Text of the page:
“We realised that traditionally mithai was made very differently from what we were getting to eat today. What our parents ate was different. It was lighter, had less sugar, and you could really taste the quality of the key ingredients.” Initially, Mathur thought that the best way to improve on the traditional mithai was to put a halwai and pastry chef together: while the halwai explained the technique, the pastry chef could refine it. “But it was a disaster. They just couldn’t harmonise. Then I got rid of the pastry chef and sat with the halwai and broke down the entire process to figure out how we could improve on the flavour, texture, method and treatment of ingredients.”

Packaging Matters

Khoya focusses a lot on its packaging with only food-grade boxes in nice bright colours. An assorted box of 16 mithais (their biggest seller) costs Rs 1,800. On an average, Khoya makes 100 kg of mithai a day. It posted a 40 per cent growth in sales in 2019 (year-on-year) and in July 2020 their sales were double that of July 2019. Last year, they launched luxury hampers which, besides mithai, also had savouries and the average spend per customer went up from Rs 1,600 to Rs 2,400.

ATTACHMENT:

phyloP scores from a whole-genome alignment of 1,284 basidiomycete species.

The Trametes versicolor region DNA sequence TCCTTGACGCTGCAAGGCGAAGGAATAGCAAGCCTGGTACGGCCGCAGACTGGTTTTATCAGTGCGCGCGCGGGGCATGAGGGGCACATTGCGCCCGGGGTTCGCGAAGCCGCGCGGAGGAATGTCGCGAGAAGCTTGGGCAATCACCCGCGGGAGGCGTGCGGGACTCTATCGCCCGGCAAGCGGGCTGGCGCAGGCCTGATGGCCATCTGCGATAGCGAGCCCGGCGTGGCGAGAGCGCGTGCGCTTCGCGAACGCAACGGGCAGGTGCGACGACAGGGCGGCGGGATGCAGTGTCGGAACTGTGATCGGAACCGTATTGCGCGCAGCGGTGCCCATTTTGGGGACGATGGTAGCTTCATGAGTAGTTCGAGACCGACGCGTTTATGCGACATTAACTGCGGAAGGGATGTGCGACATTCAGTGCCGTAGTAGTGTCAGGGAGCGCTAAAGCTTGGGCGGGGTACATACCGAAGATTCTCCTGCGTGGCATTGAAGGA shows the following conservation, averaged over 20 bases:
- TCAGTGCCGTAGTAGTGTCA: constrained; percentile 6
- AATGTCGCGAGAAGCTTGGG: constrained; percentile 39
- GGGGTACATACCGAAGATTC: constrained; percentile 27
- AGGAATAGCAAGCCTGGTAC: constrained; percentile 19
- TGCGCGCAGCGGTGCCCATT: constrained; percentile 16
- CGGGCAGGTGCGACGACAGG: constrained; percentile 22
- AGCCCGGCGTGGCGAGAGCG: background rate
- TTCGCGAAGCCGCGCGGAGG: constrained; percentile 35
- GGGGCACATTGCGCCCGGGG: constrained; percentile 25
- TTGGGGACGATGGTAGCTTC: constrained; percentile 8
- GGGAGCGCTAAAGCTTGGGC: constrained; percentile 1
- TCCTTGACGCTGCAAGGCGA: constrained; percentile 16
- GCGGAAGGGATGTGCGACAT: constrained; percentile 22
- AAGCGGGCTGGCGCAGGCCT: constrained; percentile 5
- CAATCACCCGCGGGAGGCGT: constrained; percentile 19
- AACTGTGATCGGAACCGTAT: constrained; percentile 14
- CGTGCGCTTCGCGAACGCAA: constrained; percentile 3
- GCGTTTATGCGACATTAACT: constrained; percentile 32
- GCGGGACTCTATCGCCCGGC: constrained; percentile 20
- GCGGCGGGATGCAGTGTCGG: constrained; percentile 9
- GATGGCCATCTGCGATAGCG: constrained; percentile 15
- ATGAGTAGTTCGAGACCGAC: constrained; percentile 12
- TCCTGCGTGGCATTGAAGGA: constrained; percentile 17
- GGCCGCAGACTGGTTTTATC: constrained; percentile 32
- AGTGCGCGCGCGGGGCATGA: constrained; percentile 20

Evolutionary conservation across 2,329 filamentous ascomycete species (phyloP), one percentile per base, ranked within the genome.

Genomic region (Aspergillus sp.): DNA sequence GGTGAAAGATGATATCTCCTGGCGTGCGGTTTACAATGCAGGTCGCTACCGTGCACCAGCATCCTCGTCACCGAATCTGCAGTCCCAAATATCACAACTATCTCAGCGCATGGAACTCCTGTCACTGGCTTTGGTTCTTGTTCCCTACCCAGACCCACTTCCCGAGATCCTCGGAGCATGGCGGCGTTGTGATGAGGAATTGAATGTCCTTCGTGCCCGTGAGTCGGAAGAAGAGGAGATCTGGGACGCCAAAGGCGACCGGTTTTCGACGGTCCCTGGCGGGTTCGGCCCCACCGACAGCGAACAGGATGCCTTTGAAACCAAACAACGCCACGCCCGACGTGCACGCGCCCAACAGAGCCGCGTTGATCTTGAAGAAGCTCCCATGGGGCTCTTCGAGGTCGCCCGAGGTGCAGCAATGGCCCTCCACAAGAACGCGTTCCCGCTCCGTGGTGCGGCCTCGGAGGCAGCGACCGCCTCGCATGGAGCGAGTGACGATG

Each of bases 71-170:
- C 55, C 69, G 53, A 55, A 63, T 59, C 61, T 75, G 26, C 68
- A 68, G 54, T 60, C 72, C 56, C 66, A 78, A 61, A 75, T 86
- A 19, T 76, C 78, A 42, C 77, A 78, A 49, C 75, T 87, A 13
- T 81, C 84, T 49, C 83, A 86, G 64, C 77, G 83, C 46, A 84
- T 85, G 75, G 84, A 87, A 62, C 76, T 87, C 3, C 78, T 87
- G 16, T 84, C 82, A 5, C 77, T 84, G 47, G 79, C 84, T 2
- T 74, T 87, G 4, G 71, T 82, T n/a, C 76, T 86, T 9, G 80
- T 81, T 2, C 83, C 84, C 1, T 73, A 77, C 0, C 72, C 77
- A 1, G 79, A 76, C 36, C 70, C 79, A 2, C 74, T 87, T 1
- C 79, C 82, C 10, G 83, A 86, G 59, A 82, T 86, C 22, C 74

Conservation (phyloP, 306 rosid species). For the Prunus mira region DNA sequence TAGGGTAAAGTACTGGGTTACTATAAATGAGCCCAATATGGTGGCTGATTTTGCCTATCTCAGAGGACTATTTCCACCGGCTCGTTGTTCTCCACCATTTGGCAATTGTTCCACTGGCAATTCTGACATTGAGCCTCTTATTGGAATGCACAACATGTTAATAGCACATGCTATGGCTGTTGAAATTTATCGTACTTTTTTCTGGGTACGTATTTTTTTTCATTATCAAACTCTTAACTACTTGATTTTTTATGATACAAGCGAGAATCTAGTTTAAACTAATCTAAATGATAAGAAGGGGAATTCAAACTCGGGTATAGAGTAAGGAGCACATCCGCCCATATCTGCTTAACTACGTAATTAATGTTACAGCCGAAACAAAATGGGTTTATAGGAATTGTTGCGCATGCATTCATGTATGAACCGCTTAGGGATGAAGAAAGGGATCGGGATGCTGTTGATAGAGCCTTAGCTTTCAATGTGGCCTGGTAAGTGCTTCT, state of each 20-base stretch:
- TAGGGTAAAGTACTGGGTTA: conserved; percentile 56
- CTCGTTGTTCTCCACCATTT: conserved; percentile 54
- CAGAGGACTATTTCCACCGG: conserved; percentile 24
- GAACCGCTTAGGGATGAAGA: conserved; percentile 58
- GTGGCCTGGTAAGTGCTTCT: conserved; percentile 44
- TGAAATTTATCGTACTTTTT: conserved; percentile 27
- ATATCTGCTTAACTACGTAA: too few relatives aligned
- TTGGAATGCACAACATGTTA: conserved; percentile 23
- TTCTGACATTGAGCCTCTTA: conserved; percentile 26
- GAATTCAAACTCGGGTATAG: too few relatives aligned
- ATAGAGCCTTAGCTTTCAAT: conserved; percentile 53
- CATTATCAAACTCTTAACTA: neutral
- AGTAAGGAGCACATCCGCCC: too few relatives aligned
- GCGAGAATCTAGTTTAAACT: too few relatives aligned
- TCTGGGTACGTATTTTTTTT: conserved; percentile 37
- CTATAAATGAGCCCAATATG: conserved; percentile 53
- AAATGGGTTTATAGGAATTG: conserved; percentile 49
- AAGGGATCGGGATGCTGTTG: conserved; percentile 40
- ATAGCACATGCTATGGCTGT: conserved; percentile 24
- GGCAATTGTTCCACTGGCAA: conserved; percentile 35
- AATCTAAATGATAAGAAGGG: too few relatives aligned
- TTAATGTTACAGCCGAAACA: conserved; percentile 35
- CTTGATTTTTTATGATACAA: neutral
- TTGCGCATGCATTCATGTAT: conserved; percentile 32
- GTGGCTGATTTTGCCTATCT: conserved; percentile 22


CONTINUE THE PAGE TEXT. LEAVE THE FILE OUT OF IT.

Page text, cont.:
Khoya is raising funds to hire more staff and increase kitchen space as it currently loses out on almost 20 per cent orders during key times such as Diwali. It is launching a platform called Khoya Access where it is going to tie up with three-four key hotels in the city and become the one-stop shop for all their mithai needs.

Gur Chini, another Delhi-based brand, supplied mithai for Akash Ambani and Shloka Mehta’s wedding. Its Swarnamishtha laddoo, made with Italian pistachio and 24-carat gold foil, costs almost Rs 1,000 a piece.

With their ventures, these brands are trying to change mithai’s reputation from being dated and ‘boring’ to something that is considered contemporary and fun. “We are bringing back the magic of mithai,” says Seth. But to be clear, this is not a sales issue as the mithai market in the country continues to prosper, thanks to our love for sweets and the concept of “mooh meetha”. Sales for mithai and namkeen (snacks) have never dipped. Currently, the mithai and namkeen industry in India is worth Rs 1 lakh crore and is growing at 12-15 per cent annually, according to the Federation of Sweets and Namkeen Manufacturers, an industry body that represents the branded mithai and namkeen industry in India. The industry has more than 100,000 manufacturers across the country doing business, even though a majority of them are not counted in the total turnover of the organised business category.

While the first-time mithaiwalas’ contribution to the overall mithai industry may be limited, their influence on our taste profiles is significant.